18 October, 2018
Jewish Corn Rye
I have been wanting to try making some breads and the desire to get some of the old Jewish recipes back struck.
This take some time. You need 48 hours to get the starter going.
Then you have the typical dough, kneed, rise, kneed cycle so its a long time to put everything together.
Jewish Corn Rye Bread
Rye Starter - Makes 4 cups of starter
- 1 Tbsp Dry Yeast
- 2 cups water warm
- 2 cups Rye Flour
- 1 Onion
- 1 cup water warm
- 1.5 cup Rye Flour
Corn Rye Bread
- 1.5 cup water warm
- 1 Tbsp dry yeast
- 1/2 tsp sugar
- 4 tsp kosher salt
- 3 cup Rye Sourdough Starter
- 2 cup High Gluten Flour
- 3.5 cup All-Purpose Flour
- cornmeal for dusting
- 1 egg for glaze
- 2 T water for glaze
- 2 tsp caraway seeds
48 hours before beginning rye bread, make this starter: Mix 1 T. dry yeast in 2 cups of tepid water.
Beat in 2 cups of rye flour. Add a small onion, peeled and halved. Cover the bowl with plastic wrap. Let stand at room temperature for 24 hours.
Remove onion. Beat in 1 cup tepid water and 1.5 cups rye flour. Cover and let stand for 24 hours longer.
This can be used immediately or refrigerated for 24 hours. This preparation makes about 4 cups of starter (a bit more than required for the bread).
Bread - The following directions are for hand kneading. If you have a heavy duty food processor, put all dough ingredients in work bowl after you have made the yeast starter. Add starter and combine. Dough will be fairly sticky. Don't use a food processor unless it is quite durable; this is a very heavy dough.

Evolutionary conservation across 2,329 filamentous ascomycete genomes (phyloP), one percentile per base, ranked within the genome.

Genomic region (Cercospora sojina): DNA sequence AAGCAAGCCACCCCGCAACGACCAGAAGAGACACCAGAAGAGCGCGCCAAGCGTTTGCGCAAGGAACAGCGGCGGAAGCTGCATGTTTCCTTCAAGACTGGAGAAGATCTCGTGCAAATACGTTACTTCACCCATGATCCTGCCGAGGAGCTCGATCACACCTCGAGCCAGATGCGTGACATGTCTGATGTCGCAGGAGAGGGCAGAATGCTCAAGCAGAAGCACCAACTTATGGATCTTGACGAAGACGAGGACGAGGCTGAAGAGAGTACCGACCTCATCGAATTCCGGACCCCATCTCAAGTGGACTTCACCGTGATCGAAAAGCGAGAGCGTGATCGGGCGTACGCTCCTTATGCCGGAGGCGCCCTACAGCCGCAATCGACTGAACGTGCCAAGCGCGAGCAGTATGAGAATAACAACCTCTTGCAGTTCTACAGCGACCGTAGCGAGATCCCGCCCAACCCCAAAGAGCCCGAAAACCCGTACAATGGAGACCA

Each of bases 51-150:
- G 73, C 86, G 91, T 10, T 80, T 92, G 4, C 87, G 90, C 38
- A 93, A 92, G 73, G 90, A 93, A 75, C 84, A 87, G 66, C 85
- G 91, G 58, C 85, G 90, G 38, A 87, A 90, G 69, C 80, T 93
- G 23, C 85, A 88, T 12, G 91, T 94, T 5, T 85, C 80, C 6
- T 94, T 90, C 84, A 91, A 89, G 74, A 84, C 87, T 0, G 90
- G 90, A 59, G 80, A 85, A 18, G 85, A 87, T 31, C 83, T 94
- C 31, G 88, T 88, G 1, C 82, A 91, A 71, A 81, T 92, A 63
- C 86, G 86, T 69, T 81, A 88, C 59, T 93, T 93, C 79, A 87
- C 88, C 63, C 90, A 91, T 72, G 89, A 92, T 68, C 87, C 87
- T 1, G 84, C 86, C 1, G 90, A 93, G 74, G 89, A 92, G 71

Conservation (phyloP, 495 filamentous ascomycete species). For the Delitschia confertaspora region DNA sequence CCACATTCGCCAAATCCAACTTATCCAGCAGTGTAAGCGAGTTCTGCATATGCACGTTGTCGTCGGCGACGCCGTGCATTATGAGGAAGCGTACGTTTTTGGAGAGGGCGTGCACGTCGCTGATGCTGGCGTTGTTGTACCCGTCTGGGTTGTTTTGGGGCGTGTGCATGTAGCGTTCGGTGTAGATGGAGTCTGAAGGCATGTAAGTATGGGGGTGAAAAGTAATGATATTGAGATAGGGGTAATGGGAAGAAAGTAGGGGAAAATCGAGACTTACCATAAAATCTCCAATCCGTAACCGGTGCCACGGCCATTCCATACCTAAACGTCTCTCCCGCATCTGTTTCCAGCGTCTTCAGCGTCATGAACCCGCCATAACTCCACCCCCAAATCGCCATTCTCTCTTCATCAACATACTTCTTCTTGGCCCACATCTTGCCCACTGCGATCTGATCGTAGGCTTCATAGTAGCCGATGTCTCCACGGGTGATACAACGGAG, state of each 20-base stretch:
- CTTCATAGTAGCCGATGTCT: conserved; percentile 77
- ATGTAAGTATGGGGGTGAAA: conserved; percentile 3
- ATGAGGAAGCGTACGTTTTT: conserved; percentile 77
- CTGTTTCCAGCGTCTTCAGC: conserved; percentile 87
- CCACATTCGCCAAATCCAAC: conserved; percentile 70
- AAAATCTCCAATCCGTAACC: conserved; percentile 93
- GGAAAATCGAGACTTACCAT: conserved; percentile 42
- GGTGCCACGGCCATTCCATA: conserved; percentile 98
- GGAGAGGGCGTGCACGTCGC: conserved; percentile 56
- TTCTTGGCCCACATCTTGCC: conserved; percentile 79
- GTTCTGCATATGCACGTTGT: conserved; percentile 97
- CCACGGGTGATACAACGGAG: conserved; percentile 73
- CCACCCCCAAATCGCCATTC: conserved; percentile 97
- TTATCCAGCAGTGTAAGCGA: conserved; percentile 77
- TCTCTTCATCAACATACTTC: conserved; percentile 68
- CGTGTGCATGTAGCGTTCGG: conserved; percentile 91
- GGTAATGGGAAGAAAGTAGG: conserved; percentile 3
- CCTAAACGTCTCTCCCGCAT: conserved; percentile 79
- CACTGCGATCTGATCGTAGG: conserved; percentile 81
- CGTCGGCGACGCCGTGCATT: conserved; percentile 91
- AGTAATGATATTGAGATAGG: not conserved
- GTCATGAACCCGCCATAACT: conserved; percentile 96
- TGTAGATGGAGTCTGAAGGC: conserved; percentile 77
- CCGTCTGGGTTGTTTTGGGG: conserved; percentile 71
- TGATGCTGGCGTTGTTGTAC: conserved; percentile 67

Combine 1/2 cup warm water, yeast, sugar, and let stand until double (10 min.).
Dissolve salt in remaining water. Mix in sourdough starter, then yeast mix.
Add gluten flour and 2 cups of all-purpose flour and optional caraway seeds; make a soft dough.
Spread 1.5 cups flour on kneading surface and turn dough out on it. Knead, adding more flour, to make a soft dough. Do not over-knead. The dough should be only slightly elastic, even a bit sticky. Form dough into a ball, and put in an un-greased bowl. Cover with plastic, and let rise until double (1.5 hours).
Knead, cover with towel, and let rest for 15 minutes. Divide into 2 parts. Form each into 12 inch loaf. Pinch seam, and place seam down on cornmeal-dusted sheet. Cover and let rise until 3/4 proof.
Put a large pan with 2 inches water in oven. Preheat to 400 °. Place quarry tiles on upper shelf of oven. Brush loaves with egg-white glaze, slash with knife. Sprinkle seeds on top. Bake for 30 minutes on tiles. Brush again with glaze; bake an additional 20 to 30 minutes.